Global stocks extended their rally into a third day on Wednesday, as oil edged up from 11-year lows and the dollar eked out minor gains in trade – gradually winding down for the end of the week break.
European shares rose on the last full trading day before the break, following the lead of Asian bourses. The pan-European FTSEurofirst 300 index rose 1.5 percent, led by mining companies which rallied on higher copper prices. London-listed mining companies Glencore and Anglo American both rose more than 4 percent. “We think commodities are due for a bounce, and that should help mining stocks,” HED Capital managing director, Richard Edwards, said.
The MSCI investment analysis company’s broadest index of Asia-Pacific shares outside of Japan, rose 0.6 percent – to the highest level in almost two weeks. Japan was excluded because Tokyo markets were closed in honor of the Emperor’s Birthday holiday. MSCI’s all-country world stocks index was up 0.36 percent, though it is down 4.5 percent for the year.
In China, the blue-chip CSI 300 index broke a four-day winning streak and closed, down 0.3 percent, while the Shanghai Composite index ended, down 0.4 percent.
China’s state news agency Xinhua said slashing the country’s excess steel capacity would be a top priority for the government over the next five years.
Equity investors were encouraged after gains of 1 percent in the Dow Jones industrial average lifted Wall Street for a second day on Tuesday.
Data on Tuesday showed U.S. economic growth in the third quarter down slightly, to a 2.0 percent annual pace – but this still beat the forecasts.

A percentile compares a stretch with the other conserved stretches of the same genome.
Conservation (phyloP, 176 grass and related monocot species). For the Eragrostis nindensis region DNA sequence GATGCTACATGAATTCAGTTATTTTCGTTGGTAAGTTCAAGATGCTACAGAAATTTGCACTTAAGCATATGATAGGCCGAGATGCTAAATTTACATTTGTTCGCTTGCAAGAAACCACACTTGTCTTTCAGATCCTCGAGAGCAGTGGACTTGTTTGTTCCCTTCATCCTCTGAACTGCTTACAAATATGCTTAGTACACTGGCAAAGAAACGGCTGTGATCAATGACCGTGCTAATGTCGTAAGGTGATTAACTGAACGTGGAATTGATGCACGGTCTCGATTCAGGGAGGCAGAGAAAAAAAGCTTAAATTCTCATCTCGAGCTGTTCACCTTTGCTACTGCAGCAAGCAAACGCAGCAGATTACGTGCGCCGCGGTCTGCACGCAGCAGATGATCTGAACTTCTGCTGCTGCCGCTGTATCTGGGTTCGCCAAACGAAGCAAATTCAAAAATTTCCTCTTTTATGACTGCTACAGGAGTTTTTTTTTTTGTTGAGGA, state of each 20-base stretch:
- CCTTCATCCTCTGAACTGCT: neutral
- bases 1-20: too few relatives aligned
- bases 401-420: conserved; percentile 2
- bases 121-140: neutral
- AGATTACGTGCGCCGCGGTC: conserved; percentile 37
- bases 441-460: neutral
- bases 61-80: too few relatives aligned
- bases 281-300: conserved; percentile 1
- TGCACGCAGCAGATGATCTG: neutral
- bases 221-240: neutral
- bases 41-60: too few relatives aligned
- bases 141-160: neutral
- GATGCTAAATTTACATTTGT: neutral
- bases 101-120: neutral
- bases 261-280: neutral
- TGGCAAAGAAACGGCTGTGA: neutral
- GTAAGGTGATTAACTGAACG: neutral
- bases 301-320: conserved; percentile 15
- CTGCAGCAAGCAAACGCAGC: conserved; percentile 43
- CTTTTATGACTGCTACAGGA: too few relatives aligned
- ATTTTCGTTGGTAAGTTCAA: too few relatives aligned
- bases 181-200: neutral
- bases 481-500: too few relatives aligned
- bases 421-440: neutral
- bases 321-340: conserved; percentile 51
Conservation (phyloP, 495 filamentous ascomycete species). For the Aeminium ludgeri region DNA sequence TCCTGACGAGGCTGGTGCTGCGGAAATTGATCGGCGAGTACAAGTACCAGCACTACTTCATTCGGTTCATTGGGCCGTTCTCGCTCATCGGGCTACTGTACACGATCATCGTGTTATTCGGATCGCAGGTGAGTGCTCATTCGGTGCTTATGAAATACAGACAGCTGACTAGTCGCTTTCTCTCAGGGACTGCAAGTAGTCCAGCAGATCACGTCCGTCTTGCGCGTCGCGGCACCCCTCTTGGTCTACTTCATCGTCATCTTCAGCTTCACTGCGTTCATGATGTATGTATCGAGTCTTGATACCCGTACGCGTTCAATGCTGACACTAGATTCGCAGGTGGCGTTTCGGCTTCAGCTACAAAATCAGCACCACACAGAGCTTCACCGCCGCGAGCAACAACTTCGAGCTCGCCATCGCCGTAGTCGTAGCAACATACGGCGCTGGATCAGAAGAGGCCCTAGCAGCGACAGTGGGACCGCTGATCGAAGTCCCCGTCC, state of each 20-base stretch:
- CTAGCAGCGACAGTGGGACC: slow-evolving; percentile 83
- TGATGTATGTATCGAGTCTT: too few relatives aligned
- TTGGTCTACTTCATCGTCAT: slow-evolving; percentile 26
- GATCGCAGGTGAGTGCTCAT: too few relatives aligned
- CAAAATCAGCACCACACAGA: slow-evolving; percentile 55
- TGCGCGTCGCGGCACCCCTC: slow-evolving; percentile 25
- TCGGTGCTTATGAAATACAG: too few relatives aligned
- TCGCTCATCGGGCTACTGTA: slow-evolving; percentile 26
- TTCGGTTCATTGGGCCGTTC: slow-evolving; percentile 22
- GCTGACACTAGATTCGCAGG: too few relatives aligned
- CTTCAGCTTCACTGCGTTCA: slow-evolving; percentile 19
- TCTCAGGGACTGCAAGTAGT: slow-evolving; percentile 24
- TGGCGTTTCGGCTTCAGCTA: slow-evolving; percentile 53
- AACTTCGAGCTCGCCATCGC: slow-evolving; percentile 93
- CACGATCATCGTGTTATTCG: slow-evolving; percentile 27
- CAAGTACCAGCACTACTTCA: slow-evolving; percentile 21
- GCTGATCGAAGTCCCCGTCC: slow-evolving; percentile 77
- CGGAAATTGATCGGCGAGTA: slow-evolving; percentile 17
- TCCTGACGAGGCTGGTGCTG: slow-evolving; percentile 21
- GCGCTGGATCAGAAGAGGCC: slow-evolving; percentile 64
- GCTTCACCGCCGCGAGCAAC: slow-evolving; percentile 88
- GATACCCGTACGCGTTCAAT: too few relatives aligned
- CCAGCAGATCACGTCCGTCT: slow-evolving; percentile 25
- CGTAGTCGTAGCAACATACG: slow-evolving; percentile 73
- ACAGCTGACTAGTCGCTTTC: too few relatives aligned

Oil prices struggled to lift from lows reached earlier in the week. Brent crude, the global benchmark, stood at $36.50 a barrel, up 39 cents, having reached an 11-year low of $35.98 late on Tuesday.
The dollar strengthened versus the euro and held broadly steady against a basket of major currencies.
The euro fell 0.3 percent to $1.0922, while the Japanese yen was barely changed at 120.97 per dollar.
The euro has performed well this year due to risk aversion, as investors have unwound carry trades in which the euro is borrowed and then sold for higher-yielding currencies. “When you are in an environment where rate expectations are stable, the euro is mostly driven by risk sentiment,” said Credit Agricole currency strategist Manuel Oliveri in London.”So we could imagine that the euro goes to $1.10 or so into the end of the year.”
Yields on low-risk government bonds were little changed. German 10-year Bunds, the eurozone benchmark, yielded 0.61 percent, up 1 basis point on the day.
Ten-year U.S. Treasuries yielded 2.239 percent, unchanged from Tuesday’s close in New York.
Gold traded at $1,071.60 an ounce.